Sandy Springs, Ga., mayor says Highway Trust Fund patch puts future projects at risk

Sandy Springs, Ga., Mayor Rusty Paul said Congress’ two-month patch to the Highway Trust Fund won’t affect his city’s summer construction projects but it does put future projects at risk.

“The passage won't affect this summer's schedule, because it is already resourced, but it cripples planning the out-years,” Paul said in a written statement to TI News Daily. “We will assume that some federal funding will be available, but we'll use minimalist assumptions.”

For now, Paul said many projects will fall into the "wait and see” category, and projects that could go forward won't because of funding uncertainty.

Last week Congress passed the short-term extension for the Highway Trust Fund, keeping it solvent until July 31, after a series of patches over the last eight years. Lawmakers have said the patch was necessary to give Congress time to come up with a long-term solution to funding the nation’s road and bridge repairs.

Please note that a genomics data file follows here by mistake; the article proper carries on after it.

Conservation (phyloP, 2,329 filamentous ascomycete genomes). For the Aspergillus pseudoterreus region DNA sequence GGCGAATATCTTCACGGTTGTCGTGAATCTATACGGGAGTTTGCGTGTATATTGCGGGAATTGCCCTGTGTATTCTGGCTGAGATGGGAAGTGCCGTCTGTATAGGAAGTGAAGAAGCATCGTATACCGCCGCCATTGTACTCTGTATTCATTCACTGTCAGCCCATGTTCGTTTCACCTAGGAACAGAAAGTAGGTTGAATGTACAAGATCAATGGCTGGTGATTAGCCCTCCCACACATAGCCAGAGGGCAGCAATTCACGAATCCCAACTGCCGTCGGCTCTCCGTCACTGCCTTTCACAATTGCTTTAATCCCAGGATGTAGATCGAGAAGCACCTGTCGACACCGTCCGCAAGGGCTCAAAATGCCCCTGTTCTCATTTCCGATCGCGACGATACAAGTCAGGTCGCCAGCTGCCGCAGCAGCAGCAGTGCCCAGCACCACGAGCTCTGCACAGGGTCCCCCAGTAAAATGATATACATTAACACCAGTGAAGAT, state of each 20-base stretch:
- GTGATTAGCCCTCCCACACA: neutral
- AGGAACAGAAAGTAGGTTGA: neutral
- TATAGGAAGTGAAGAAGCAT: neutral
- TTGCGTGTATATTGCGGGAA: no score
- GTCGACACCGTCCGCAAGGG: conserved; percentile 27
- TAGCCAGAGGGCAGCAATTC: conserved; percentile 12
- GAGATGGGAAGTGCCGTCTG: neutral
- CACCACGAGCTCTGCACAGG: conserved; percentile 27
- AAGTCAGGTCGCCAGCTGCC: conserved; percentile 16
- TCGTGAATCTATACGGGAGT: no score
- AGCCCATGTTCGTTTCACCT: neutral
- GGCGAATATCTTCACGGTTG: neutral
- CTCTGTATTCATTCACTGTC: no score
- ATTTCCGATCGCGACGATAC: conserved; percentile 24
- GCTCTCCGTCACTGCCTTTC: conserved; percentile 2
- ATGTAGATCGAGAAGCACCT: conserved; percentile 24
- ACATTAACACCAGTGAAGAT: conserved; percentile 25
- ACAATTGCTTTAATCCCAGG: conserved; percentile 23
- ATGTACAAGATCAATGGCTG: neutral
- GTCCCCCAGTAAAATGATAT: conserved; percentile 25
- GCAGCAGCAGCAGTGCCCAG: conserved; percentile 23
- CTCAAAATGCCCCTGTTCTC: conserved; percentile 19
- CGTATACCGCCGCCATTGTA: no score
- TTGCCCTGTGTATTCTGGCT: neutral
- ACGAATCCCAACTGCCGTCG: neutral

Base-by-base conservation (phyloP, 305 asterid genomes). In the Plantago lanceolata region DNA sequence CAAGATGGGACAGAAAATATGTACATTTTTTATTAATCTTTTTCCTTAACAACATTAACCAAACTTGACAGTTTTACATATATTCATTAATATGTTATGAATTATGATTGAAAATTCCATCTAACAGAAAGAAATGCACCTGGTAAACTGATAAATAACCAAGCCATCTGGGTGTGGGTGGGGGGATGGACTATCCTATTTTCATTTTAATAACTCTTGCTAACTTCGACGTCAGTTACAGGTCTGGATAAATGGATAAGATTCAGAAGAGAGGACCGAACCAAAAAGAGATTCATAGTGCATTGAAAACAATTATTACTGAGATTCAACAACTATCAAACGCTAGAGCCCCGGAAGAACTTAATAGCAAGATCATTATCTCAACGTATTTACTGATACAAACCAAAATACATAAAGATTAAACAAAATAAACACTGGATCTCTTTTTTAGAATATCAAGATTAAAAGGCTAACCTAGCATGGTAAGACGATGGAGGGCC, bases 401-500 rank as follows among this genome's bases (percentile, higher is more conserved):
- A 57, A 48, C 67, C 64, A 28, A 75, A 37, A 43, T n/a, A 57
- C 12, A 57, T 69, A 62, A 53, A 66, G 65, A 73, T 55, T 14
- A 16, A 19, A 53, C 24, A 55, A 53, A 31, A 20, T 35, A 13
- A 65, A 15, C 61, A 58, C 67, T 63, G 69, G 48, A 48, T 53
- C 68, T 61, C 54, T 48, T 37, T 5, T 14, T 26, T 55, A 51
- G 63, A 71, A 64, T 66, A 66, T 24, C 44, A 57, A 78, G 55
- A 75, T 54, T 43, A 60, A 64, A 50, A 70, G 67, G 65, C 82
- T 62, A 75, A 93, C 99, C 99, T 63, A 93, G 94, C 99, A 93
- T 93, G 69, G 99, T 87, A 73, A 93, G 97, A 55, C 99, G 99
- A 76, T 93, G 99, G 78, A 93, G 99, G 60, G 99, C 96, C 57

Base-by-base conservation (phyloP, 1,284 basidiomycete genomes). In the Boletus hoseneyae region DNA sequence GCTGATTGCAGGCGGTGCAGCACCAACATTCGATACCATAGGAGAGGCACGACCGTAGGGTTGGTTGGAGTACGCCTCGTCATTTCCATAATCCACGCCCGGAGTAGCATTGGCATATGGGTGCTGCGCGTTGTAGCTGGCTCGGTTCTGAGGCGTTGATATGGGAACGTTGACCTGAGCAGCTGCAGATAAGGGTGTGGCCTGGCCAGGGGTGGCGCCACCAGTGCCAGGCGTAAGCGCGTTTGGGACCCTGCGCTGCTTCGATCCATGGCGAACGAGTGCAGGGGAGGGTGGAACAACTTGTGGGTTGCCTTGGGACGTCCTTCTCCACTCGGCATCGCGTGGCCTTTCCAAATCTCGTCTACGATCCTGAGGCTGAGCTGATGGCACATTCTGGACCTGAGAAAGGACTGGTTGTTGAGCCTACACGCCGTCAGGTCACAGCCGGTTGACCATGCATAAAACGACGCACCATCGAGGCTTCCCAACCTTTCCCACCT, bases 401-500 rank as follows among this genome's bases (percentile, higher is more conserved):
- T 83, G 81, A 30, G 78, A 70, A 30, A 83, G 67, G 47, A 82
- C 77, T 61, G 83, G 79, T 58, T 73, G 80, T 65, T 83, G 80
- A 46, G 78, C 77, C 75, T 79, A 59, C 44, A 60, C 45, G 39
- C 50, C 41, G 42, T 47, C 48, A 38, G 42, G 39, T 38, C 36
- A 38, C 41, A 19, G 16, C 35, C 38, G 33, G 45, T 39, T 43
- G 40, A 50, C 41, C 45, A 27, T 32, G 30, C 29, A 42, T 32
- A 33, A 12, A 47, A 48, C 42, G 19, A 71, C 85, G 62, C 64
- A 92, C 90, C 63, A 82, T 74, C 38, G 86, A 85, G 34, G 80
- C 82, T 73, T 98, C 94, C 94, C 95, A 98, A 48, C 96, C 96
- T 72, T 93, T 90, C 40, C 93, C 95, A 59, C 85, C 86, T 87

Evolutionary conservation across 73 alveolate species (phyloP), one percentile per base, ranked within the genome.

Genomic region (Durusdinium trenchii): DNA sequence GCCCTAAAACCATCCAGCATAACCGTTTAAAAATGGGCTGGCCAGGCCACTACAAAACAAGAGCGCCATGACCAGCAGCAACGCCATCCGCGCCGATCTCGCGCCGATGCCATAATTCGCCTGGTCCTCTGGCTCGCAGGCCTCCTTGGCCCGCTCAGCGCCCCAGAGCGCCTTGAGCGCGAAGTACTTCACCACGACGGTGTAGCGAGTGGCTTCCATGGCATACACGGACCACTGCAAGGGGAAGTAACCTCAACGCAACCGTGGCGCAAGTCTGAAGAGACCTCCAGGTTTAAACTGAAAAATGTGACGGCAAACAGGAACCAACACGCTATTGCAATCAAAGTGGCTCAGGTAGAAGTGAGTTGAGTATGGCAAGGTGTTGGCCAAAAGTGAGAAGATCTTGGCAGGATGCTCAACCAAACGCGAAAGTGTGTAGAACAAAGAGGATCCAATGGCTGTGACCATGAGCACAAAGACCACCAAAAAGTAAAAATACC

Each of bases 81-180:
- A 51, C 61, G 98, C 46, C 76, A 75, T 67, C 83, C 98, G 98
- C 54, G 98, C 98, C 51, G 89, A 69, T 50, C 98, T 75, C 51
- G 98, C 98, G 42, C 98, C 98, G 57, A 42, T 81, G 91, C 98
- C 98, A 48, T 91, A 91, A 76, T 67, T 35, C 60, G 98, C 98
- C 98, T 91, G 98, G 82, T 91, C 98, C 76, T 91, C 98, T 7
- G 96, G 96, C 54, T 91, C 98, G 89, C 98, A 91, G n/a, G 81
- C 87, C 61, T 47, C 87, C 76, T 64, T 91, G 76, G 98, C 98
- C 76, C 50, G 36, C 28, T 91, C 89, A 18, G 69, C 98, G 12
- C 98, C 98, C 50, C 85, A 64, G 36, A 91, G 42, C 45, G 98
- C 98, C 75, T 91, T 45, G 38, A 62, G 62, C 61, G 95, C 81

Sandy Springs, population 100,000, is 16 miles north of downtown Atlanta. The community gets a lot of traffic from trucks, commuters traveling to Atlanta and vacationers.

Paul said tying the trust fund’s user-based tax into inflation, which has been proposed in recent legislation, is counterproductive, adding that lower gas prices will increase traffic. That, in turn, means more wear and tear on the roads. Declining gas tax collections result in fewer funds to build and maintain the city’s infrastructure.

Paul said the city is able to make its road repairs due to diligent planning and a smart use of revenues. Sandy Springs spends about one-third of its revenues on capital improvements, and the city has fixed more than 180 miles of roads over the past 10 years, Paul said.

“We’re keeping up pretty well on fixing roads, but not so good planning for long-term projects. You can’t plan 10 years ahead if you’re only going to get six months of financing.”

While a staunch conservative, Paul added any long-term funding solution in Congress will have to be a bipartisan effort. “In today’s world you can’t get anything done without bipartisan legislation, it’s the practical thing to do if you want to pass any legislation.”